Today the Burlington Skyway Bridge stands like a giant over the Burlington Canal with its steel framed structure handling over 50,000 vehicles traveling over it each day.
In the summer time you can see folks out for a stroll along the pier enjoying the summers day, one can see boaters going and coming into the launch area by the canal. One will see folks fishing from both ends of the pier.
In the springtime one will see folks smelting and some fishing, while others still go for a stroll along the pier.
In the winter time the pier ices over because of the waves that come in from Lake Ontario. On some high wind days you can watch the massive waves brush along the side of the pier causing a large spray of water.......
Unnoticed by most vistors the pier and the canal as well as the Skyway Bridge have untold stories to tell as well as some spirits that linger in this area of days gone by.
The bridge has had its share of history and fatalities over the years. And because of this it gives the Burlington Skyway a reason to be investigated, bringing the history and the fatalities together as to why there would be paranormal activity to this area.....
The Beach strip in realty is a large sand bar that is located in the western extremity of Lake Ontario that streches for about 4 miles in length and divides the lake from the bay area.
The sand bar sits about 10 ft. above the lake, and provides a calmness to the bay area.
As Hamilton was becoming a settlement, a shallow area of water that connected the lake to the bay became a portage and loading zone in the early years.
In the year 1823 it was decided to construct a bigger canal for ships to enter the bay, so hundreds of labours were imported and hired as diggers for widening the canal.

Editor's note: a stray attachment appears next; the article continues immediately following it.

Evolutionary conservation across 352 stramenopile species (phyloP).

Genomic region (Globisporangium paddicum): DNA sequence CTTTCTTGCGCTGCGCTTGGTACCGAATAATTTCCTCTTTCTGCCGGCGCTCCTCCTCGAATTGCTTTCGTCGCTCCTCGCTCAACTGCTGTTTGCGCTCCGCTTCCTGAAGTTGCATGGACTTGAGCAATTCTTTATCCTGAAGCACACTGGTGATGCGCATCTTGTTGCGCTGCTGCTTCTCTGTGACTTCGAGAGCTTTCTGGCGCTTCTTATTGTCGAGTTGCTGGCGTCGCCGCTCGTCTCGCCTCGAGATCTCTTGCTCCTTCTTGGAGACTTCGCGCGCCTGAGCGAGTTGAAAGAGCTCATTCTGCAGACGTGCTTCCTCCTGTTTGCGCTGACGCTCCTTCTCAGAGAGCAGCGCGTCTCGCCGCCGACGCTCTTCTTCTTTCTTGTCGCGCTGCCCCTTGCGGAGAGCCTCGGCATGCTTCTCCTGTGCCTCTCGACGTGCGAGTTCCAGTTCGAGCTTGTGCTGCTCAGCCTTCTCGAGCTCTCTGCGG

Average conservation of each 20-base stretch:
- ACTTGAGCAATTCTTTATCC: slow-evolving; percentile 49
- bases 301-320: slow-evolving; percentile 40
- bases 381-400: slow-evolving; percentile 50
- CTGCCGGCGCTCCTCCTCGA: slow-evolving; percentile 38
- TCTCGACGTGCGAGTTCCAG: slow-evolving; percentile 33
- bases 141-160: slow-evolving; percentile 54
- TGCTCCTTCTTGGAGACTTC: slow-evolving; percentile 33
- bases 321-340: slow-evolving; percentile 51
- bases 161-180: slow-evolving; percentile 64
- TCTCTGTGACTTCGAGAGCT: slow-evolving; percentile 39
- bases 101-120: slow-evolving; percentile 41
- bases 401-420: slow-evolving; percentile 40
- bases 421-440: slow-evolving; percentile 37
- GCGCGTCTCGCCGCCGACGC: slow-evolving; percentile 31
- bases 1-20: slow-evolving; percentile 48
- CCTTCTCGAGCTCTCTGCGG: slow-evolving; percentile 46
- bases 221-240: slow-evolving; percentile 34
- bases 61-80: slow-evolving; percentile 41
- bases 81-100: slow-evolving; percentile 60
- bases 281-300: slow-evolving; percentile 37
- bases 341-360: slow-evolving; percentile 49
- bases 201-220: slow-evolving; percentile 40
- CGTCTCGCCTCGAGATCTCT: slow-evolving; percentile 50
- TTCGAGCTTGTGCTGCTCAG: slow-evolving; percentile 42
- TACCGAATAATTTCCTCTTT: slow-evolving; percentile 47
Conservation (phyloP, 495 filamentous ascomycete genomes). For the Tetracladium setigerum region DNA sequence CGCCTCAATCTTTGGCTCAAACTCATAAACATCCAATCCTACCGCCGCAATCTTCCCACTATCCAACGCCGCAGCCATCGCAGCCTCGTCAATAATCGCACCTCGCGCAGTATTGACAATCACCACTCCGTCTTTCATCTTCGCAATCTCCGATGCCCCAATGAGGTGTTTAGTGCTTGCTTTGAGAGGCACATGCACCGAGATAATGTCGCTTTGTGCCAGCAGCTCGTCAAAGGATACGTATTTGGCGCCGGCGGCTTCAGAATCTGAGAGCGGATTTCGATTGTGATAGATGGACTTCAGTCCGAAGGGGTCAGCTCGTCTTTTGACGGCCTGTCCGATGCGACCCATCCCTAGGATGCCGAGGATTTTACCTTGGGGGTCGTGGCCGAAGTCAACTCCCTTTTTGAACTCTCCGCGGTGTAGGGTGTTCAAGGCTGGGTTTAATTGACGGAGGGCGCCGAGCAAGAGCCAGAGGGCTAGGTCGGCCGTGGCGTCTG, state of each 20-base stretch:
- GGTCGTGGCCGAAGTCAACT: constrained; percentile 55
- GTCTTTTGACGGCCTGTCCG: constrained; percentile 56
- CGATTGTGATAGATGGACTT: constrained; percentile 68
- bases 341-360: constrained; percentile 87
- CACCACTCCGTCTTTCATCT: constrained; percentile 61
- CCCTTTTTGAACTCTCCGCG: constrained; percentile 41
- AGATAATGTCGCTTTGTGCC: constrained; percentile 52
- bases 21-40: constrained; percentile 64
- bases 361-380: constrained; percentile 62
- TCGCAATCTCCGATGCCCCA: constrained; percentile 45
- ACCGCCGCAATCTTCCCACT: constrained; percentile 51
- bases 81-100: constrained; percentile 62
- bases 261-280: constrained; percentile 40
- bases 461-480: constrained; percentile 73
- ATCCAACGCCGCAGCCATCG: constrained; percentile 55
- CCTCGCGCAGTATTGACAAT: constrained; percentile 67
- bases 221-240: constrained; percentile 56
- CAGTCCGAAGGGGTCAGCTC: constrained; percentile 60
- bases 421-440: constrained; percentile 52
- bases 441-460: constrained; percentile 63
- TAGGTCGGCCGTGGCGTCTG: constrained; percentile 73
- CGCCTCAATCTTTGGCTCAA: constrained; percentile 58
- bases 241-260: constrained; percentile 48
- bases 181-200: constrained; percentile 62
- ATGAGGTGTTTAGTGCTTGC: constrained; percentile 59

After the first contruction was completed the canal had a width of 60 ft. In the above photo one can see what the canal looked like back then.
In the year of 1830 the first construction of a 21 ft. swing bridge was built, only to be short lived when a schooner crashed into the bridge destoying it.
After the accident in 1830 the bridge had been replaced by what was known as a scow-ferry service that transported people and animals across the canal for free until the year 1896.
The scow ferry was made of a white oak frame, the bottom planking was made of white pine while the sides were made of oak. The scow ferry was replaced by a swing bridge in 1896. In the year 1850 the canal went through another widening change from 60 ft. to 120 ft. The scow-ferry was still in operation at the time.
In the later part of 1896 the first electronically operated swing bridge was installed across the canal. This bridge was replaced in 1930 when construction of the widening of the canal took operation to a width of 300 ft.
After the construction of the canal was completed a new bridge called the "Bascule Bridge" was constructed. The above picture was taken in 1951.
While the "Bascule Bridge" was in operation there was a fatal car accident that took place on May 13th, 1948. A volkswagon car was heading towards Hamilton at night when a power failure occurred with the bridge. This left the bridge half way up and unnoticed by the driver of the car that plunged into the canal.
A picture of the operator of the bridge on the left, Bert Hawkridge, and the 18 yr. old Frank Theoret who managed to cheat death by getting out of the car door after the car plunged into the canal and sunk.
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